How much to raise a child today you ask? Well, the U.S. Department of Agriculture released its annual report, Expenditures on Children by Families, finding that an average middle-income family* with a child born in 2010 can expect to spend about $226,920.00 ($286,860.00 given an estimated annual inflation of 2.6 percent factored in) for food, shelter, and other necessities to raise that child over the next 17 years.
The good news is that this represents only a 2 percent increase compared to 2009. Which according to economist Mark Lino, who who oversees the annual report and serves as the Senior Economist for the USDA’s Center for Nutrition Policy and Promotion, is below the average increase for the past 10 years which has been 3.2 percent. Lino attribute the lower increase due to the cost of housing and clothing declining a bit. “The economy has taken a downturn so people are cutting back on some items. They may not be buying expensive sneakers,” Lino said. (Nike take note?)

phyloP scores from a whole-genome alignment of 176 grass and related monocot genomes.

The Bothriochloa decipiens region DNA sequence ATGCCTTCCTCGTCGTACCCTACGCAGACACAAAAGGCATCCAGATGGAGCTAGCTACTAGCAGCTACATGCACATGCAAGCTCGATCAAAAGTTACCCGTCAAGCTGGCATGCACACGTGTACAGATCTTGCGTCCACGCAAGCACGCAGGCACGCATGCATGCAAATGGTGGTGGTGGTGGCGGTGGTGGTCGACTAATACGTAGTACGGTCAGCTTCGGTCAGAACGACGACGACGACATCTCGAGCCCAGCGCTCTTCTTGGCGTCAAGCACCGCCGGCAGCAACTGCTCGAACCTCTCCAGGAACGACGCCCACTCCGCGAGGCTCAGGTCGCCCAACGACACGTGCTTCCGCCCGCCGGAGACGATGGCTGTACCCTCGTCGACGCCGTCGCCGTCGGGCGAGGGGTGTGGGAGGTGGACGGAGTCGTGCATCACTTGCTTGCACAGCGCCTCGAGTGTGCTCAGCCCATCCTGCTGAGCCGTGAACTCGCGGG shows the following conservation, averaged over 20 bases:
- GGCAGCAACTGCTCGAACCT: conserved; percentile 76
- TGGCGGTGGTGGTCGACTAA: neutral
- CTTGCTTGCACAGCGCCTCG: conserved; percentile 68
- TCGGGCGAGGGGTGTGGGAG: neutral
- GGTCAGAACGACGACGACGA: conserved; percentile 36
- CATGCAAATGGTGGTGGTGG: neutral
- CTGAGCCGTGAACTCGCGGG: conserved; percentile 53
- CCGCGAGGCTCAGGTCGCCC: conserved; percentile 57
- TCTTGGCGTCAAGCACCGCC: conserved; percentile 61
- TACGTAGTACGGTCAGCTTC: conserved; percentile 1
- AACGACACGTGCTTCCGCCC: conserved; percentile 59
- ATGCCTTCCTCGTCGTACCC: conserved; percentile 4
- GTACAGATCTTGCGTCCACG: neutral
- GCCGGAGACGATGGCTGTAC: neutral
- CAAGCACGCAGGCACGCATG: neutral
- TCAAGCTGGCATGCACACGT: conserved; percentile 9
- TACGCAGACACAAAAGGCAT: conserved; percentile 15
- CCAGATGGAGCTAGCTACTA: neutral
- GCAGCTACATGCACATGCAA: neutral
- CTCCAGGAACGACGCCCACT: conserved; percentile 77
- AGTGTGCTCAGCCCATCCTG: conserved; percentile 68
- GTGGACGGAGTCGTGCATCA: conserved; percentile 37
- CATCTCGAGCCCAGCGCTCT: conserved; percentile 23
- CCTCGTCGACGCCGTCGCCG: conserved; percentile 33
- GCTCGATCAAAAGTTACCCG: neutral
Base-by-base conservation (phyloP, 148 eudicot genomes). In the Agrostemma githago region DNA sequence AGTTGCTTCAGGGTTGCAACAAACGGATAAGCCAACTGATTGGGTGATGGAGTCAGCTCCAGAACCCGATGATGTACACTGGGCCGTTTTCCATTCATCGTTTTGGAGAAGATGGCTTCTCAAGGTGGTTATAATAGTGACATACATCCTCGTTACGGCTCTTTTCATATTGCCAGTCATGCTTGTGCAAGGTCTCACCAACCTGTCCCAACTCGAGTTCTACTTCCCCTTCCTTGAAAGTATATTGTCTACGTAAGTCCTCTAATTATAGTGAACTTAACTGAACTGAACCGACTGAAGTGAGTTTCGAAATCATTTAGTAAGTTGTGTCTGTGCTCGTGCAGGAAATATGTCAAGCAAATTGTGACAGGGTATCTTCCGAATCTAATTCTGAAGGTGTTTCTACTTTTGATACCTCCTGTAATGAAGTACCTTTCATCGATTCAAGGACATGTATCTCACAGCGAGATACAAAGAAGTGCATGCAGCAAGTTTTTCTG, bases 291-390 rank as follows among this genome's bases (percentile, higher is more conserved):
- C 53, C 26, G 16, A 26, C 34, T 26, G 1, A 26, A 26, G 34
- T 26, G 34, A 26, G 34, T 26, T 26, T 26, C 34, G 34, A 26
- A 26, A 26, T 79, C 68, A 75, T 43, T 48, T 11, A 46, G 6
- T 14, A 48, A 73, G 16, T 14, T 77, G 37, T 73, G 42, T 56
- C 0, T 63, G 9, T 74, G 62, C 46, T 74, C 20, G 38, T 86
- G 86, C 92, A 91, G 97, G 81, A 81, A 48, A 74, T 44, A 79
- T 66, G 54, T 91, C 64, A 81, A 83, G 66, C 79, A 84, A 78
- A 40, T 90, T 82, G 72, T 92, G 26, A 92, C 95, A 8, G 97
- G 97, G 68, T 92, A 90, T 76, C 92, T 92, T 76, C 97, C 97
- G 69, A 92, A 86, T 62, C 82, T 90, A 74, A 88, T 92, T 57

This is the 50th year the USDA has issued its annual report on the cost of raising a child. FYI: In 1960, the first year the report was issued, a middle-income family could have expected to spend $25,230 ($185,856 in 2010 dollars) to raise a child through age seventeen.
You can check out the USDA’s Cost of Raising a Child Calculator to estimate how much it will annually cost to raise a child.
*Nationally, for this report the USDA defines an “average middle-income family” as earning between $57,600.00 to $99,730.00 in annual before-tax household income. The report covers expenditures for major budgetary items estimated in this study consisting of any direct parental expenses made on children through age 17. These expenditures exclude college costs and other parental expenses on children after age 17.